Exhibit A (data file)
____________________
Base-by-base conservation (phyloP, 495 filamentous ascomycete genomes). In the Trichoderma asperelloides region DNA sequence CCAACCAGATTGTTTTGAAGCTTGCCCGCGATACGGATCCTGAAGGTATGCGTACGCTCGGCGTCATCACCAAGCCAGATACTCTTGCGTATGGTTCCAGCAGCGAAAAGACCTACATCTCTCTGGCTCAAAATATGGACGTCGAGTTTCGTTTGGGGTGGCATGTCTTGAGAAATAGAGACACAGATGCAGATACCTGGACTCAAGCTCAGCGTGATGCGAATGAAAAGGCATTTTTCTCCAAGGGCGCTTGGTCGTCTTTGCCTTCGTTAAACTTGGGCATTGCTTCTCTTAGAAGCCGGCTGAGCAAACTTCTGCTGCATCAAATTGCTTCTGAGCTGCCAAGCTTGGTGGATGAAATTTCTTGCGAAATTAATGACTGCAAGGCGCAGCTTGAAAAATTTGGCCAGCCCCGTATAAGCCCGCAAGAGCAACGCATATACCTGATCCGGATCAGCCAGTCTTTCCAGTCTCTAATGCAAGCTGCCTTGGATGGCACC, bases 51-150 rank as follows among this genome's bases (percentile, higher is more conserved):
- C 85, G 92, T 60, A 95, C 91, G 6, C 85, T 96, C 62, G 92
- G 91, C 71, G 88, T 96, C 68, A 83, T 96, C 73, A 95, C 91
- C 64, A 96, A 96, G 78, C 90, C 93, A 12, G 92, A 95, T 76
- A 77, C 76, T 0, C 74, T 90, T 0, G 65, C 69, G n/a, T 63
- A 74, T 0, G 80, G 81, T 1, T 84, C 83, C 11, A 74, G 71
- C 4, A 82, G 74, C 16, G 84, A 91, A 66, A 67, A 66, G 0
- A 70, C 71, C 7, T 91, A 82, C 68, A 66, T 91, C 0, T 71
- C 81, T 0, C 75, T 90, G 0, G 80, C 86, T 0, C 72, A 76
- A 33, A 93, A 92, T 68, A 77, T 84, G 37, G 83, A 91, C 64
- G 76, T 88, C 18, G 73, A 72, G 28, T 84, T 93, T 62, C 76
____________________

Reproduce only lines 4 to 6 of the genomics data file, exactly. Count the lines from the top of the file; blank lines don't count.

- C 64, A 96, A 96, G 78, C 90, C 93, A 12, G 92, A 95, T 76
- A 77, C 76, T 0, C 74, T 90, T 0, G 65, C 69, G n/a, T 63
- A 74, T 0, G 80, G 81, T 1, T 84, C 83, C 11, A 74, G 71